How Your 'Lifestyle Score' Affects Your Risk of Colorectal Cancer

A CT scan showing a tumor in the lower abdominal cavity.
A CT scan showing a tumor in the lower abdominal cavity. (Image credit: BSIP/UIG via Getty Images)

ATLANTA — Unhealthy habits can increase a person's risk of colorectal cancer, and a new study aims to calculate how much individual behaviors play a role.

To do this, researchers assigned a "lifestyle score" to nearly 30,000 people, based on levels of certain biomarkers in the blood and lifestyle data. Those with higher scores were more likely to develop colon cancer, they found. The findings were presented March 31 here at the annual meeting of the American Association for Cancer Research.

To calculate the lifestyle score, the researchers used data on more than 2,600 people who had participated in the American Cancer Society's Cancer Prevention Study-II's Lifelink Cohort. [7 Cancers You Can Ward Off With Exercise]

Specifically, the researchers looked at lifestyle data as well as the levels of three biomarkers in blood samples that had been collected from the participants. Biomarkers are molecules or other substances in the body that serve as a sort of signature for a certain condition. In this case, the researchers were looking for a molecule called hsCRP, which is a biomarker for inflammation; C-peptide, a biomarker for an increase in insulin; and HbA1c, a biomarker for glucose.

Using data from 80 percent of the 2,600 participants, the researchers compared the levels of these biomarkers to the survey responses on nine lifestyle factors and came up with a weighted score. In other words, they calculated how much each lifestyle factor seemed to influence the biomarker levels. These factors included BMI; hours of exercise per week; hours of screen time per week; weekly fruit and vegetable intake; weekly intake of grain and red or processed meat; alcohol consumption; and smoking.

Then, they confirmed that these scores made sense, using data from the remaining 20 percent of participants.

BMI had, by far, the highest weighted score, suggesting that it has the biggest impact on increasing the levels of all three biomarkers. "That's not too surprising, considering the large effects that obesity has on all levels of a lot of different [aspects of] metabolism," said lead study author Mark Guinter, a postdoctoral fellow at the American Cancer Society.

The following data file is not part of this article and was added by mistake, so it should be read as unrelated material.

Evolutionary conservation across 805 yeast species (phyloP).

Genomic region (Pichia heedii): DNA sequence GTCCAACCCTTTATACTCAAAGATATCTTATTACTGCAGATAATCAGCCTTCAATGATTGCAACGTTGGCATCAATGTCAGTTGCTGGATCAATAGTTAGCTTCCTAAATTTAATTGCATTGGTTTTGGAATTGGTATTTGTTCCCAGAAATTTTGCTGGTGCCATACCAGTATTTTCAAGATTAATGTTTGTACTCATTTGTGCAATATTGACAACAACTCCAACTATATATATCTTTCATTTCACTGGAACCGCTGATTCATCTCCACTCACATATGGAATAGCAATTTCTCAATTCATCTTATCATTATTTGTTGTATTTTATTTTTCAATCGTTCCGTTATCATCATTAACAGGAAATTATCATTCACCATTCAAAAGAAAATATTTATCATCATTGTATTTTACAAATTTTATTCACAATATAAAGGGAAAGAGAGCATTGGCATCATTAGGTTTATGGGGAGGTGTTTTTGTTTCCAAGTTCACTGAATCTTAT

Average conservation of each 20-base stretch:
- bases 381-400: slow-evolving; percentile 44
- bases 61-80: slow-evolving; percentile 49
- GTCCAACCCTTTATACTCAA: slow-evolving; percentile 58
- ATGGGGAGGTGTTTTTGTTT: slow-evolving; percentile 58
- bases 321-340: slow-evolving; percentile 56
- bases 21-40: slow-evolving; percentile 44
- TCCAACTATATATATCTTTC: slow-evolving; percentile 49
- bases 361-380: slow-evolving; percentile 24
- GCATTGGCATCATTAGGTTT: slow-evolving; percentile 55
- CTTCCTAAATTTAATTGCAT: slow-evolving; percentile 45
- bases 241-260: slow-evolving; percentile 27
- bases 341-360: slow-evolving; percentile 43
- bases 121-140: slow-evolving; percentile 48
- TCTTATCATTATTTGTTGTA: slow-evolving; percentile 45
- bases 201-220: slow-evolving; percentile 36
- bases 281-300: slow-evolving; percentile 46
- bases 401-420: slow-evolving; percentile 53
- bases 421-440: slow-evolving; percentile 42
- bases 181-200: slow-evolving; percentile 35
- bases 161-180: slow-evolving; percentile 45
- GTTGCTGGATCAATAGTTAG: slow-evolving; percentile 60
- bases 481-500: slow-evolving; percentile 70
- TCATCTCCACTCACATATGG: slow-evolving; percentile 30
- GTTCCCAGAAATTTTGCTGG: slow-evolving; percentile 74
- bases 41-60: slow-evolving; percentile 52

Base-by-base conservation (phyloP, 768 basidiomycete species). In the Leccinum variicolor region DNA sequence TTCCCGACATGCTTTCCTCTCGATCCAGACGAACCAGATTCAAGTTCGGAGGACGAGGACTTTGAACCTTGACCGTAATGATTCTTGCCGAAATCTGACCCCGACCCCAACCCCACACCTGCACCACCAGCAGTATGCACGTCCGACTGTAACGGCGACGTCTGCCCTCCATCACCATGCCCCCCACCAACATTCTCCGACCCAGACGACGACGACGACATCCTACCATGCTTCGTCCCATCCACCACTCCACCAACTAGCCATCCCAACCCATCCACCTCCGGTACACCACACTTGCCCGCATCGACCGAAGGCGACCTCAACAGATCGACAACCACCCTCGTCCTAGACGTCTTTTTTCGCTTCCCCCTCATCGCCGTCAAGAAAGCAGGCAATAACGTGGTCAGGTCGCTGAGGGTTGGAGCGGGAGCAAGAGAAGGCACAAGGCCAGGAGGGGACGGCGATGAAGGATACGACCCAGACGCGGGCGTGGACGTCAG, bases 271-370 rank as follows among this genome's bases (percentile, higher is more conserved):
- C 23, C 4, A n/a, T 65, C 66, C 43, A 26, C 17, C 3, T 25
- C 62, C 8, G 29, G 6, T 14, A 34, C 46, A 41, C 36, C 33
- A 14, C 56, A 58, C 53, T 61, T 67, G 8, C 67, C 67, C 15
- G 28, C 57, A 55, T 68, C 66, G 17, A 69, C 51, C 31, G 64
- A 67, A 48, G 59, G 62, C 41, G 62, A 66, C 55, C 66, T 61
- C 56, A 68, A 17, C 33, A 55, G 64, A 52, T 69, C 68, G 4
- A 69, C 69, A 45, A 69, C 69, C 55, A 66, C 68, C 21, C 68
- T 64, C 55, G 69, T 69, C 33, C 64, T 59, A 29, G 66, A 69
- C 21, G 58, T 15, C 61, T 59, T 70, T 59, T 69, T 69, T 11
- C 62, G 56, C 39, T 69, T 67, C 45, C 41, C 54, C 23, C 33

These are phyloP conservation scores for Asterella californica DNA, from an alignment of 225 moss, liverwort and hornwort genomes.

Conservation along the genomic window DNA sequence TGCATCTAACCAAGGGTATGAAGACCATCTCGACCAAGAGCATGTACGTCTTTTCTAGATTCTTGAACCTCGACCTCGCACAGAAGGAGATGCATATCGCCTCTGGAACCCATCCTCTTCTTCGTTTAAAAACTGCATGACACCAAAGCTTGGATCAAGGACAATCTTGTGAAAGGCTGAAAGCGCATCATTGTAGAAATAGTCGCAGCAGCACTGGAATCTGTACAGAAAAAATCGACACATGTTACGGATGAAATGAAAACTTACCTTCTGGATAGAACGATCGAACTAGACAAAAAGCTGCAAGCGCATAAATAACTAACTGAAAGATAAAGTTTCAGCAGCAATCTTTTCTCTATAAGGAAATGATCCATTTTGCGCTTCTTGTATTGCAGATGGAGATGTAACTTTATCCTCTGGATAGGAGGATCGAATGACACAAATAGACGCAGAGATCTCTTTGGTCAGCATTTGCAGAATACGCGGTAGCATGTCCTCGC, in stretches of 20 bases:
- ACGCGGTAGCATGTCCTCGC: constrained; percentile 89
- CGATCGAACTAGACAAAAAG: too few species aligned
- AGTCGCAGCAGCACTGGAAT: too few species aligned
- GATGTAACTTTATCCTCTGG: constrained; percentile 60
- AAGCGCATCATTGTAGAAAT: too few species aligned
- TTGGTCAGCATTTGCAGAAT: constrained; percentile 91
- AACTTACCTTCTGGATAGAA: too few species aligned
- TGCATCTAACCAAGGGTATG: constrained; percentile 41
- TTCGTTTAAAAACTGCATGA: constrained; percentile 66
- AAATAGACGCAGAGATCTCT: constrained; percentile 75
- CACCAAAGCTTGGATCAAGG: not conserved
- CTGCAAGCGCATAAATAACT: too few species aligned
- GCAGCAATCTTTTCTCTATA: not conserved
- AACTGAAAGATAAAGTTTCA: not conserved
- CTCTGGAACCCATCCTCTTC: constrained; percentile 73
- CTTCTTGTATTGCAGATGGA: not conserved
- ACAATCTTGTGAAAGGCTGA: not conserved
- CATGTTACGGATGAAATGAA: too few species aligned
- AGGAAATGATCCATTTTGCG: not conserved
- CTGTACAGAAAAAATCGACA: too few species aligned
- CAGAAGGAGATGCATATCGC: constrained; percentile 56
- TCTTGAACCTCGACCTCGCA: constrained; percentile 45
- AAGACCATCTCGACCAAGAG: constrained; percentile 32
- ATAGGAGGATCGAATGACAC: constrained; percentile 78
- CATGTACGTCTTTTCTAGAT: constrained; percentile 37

This was followed by — at a much lower, but still positive score — eating red or processed meat.

Some lifestyle factors had negative scores, suggesting that these behaviors lowered the levels of the biomarkers. Exercise, drinking alcohol and eating whole grains, fruits and vegetables, for example, all had slightly negative scores. Surprisingly, smoking also had a slightly negative score.

However, this could be because the models they used adjust only for lifestyle factors, so "there could be other factors like age or [other medical conditions] coming into play," Guinter said. "In light of this, we try to refrain from drawing conclusions when looking at the individual [scores], especially if they are not large."

Indeed, the researchers used these weighted scores to calculate an overall score for nearly 29,000 participants who had submitted lifestyle data. They found that people with higher overall scores had a higher risk of developing colorectal cancer. "The key takeaway is that lifestyle can influence colorectal cancer in a variety of different ways through your metabolic health," Guinter told Live Science. If you had to home in on one key lifestyle factor, maintaining a healthy weight seems to be the "most important."

Though the conclusion seems "very obvious … sometimes it's good to confirm the obvious," said Sheetal Hardikar, an assistant professor at the Huntsman Cancer Institute of the University of Utah, who was not a part of the study. "I thought it was a good way of combining biomarker data with lifestyle data."

Next, the researchers can take this data and compare it to molecular data from tumor samples, Hardikar told Live Science. Indeed, that's the plan, Guinter said. He hopes that these follow-up studies will allow them to "see if there's a tumor subtype that's particularly susceptible to a high-inflammatory lifestyle," he said.

The findings have not yet been published in a peer-reviewed journal.

Originally published on Live Science.

Yasemin Saplakoglu
Staff Writer

Yasemin is a staff writer at Live Science, covering health, neuroscience and biology. Her work has appeared in Scientific American, Science and the San Jose Mercury News. She has a bachelor's degree in biomedical engineering from the University of Connecticut and a graduate certificate in science communication from the University of California, Santa Cruz.